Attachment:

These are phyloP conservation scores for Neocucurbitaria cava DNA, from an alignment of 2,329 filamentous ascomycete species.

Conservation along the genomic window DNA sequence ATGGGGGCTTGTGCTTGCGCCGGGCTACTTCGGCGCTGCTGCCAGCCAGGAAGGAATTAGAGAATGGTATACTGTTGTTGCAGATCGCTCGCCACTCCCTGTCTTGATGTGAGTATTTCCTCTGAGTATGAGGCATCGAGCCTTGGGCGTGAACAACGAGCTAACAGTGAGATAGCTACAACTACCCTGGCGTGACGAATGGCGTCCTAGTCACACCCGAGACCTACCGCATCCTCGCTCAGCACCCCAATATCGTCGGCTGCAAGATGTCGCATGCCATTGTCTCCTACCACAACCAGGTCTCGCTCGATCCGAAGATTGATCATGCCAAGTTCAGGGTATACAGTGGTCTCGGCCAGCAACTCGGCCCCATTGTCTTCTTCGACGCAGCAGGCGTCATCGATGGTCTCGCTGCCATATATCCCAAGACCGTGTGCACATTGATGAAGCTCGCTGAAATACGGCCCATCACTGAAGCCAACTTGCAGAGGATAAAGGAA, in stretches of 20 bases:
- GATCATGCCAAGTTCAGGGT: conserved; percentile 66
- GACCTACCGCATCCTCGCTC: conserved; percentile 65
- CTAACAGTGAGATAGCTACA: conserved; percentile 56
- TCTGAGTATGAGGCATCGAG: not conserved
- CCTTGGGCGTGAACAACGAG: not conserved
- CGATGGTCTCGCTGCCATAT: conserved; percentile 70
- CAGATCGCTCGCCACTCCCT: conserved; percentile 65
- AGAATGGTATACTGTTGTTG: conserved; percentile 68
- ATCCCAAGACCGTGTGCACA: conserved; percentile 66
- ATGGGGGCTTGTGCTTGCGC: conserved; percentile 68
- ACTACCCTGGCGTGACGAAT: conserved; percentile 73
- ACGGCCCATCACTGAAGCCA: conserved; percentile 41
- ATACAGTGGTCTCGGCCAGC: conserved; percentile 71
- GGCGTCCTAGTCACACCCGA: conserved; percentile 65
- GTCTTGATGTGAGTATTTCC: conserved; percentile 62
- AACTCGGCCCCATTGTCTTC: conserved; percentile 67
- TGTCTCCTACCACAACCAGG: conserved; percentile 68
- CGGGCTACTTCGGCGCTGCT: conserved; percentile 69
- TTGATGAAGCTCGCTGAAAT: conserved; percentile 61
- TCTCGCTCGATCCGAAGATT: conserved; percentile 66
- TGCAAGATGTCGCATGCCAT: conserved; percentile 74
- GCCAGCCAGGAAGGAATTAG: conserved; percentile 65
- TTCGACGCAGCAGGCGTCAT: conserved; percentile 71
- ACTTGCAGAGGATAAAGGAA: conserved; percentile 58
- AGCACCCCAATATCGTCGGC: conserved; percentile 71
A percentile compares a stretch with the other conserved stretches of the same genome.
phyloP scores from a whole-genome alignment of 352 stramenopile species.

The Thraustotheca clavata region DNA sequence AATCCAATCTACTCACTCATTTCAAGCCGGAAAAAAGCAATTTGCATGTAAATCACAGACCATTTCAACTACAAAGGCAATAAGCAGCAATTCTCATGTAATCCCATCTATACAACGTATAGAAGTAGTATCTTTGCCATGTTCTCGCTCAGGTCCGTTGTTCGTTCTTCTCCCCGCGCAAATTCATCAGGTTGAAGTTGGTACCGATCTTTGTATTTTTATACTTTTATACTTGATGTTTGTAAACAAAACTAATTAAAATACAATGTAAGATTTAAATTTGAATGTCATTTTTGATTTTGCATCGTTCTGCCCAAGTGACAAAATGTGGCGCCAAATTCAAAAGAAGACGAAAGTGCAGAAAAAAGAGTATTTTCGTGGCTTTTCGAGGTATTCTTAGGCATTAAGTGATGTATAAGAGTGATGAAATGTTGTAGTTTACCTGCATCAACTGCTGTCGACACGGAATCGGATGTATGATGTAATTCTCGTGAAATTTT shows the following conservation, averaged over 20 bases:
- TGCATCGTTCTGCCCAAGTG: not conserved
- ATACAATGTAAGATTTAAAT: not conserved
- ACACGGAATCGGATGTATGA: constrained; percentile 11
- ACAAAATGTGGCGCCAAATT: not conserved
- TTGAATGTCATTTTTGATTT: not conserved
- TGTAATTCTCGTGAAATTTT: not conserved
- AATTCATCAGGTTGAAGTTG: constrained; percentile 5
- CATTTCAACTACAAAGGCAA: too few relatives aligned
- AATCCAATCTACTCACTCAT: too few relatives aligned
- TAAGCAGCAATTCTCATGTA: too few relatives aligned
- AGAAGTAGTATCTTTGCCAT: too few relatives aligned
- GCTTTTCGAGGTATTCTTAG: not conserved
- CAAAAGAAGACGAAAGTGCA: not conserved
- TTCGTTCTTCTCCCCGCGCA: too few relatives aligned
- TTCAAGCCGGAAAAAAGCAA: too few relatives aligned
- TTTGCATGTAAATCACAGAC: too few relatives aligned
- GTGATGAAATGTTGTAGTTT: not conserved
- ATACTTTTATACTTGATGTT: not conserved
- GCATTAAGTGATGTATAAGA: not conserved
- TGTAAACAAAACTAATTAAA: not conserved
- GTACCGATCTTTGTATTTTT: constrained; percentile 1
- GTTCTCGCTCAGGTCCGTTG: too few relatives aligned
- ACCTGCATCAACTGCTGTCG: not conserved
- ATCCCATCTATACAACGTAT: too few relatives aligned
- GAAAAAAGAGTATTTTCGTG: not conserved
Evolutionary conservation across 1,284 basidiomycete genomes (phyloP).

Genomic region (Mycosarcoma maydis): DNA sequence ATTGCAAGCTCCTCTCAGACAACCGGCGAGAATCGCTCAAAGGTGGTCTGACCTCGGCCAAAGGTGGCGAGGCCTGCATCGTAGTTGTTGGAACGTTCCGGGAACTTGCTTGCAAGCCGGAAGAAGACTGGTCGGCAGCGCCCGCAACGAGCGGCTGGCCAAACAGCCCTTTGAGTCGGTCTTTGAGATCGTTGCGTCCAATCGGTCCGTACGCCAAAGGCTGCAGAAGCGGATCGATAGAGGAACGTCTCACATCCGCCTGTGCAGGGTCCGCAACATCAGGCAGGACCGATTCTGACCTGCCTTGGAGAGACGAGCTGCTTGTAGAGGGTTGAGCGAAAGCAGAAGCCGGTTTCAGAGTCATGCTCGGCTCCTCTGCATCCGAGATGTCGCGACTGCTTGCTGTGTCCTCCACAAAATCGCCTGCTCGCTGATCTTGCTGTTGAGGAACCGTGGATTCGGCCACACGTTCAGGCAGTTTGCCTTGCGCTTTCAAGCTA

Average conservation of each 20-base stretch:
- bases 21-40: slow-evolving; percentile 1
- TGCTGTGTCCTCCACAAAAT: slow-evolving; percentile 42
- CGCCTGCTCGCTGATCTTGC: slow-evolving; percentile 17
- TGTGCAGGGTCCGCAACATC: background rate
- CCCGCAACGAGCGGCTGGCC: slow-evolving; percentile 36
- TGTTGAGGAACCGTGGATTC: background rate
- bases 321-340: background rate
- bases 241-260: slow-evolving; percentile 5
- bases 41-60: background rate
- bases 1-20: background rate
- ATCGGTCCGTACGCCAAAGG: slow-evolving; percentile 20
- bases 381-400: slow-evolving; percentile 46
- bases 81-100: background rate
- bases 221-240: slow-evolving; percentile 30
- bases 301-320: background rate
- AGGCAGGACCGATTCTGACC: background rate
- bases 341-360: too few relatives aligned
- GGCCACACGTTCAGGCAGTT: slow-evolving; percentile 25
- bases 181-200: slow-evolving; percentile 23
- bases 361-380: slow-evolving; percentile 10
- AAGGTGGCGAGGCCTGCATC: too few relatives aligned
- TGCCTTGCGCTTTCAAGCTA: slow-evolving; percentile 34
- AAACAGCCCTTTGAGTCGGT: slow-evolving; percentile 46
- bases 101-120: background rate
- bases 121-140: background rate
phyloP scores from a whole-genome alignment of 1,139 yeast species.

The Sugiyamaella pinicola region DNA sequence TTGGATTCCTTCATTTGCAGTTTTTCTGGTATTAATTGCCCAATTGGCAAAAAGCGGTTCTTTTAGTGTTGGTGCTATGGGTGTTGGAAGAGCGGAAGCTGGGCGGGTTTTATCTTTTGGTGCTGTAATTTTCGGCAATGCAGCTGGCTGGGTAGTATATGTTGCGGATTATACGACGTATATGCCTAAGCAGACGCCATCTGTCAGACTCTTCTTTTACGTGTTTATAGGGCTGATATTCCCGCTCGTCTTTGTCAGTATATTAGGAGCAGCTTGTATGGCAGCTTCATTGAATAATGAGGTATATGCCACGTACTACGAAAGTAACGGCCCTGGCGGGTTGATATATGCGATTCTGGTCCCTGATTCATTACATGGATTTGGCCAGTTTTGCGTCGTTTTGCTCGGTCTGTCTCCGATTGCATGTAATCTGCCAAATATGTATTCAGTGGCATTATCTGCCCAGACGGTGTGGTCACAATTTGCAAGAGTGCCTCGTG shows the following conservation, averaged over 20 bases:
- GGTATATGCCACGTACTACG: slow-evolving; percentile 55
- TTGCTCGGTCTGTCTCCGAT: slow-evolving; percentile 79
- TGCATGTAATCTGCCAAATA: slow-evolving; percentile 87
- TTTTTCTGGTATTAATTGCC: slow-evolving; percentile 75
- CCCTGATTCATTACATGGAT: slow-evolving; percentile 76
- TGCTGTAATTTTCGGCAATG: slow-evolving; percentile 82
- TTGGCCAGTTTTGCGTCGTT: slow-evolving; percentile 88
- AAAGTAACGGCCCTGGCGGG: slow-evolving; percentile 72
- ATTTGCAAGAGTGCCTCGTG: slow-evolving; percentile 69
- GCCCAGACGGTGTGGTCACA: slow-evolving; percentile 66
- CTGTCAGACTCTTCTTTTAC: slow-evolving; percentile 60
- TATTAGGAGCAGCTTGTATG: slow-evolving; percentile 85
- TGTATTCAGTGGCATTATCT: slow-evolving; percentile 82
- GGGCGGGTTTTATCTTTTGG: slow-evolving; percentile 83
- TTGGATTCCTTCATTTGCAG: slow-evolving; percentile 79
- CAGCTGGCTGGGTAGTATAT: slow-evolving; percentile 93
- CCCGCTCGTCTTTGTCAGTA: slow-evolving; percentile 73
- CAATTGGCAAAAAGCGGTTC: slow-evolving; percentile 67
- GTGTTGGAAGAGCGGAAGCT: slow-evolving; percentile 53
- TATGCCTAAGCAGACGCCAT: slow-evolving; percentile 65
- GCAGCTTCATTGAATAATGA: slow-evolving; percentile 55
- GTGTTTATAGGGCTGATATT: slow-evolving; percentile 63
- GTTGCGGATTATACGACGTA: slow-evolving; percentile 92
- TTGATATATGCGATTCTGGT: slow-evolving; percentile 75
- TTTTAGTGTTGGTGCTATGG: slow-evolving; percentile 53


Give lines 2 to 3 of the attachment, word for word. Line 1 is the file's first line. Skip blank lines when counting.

Conservation along the genomic window DNA sequence ATGGGGGCTTGTGCTTGCGCCGGGCTACTTCGGCGCTGCTGCCAGCCAGGAAGGAATTAGAGAATGGTATACTGTTGTTGCAGATCGCTCGCCACTCCCTGTCTTGATGTGAGTATTTCCTCTGAGTATGAGGCATCGAGCCTTGGGCGTGAACAACGAGCTAACAGTGAGATAGCTACAACTACCCTGGCGTGACGAATGGCGTCCTAGTCACACCCGAGACCTACCGCATCCTCGCTCAGCACCCCAATATCGTCGGCTGCAAGATGTCGCATGCCATTGTCTCCTACCACAACCAGGTCTCGCTCGATCCGAAGATTGATCATGCCAAGTTCAGGGTATACAGTGGTCTCGGCCAGCAACTCGGCCCCATTGTCTTCTTCGACGCAGCAGGCGTCATCGATGGTCTCGCTGCCATATATCCCAAGACCGTGTGCACATTGATGAAGCTCGCTGAAATACGGCCCATCACTGAAGCCAACTTGCAGAGGATAAAGGAA, in stretches of 20 bases:
- GATCATGCCAAGTTCAGGGT: conserved; percentile 66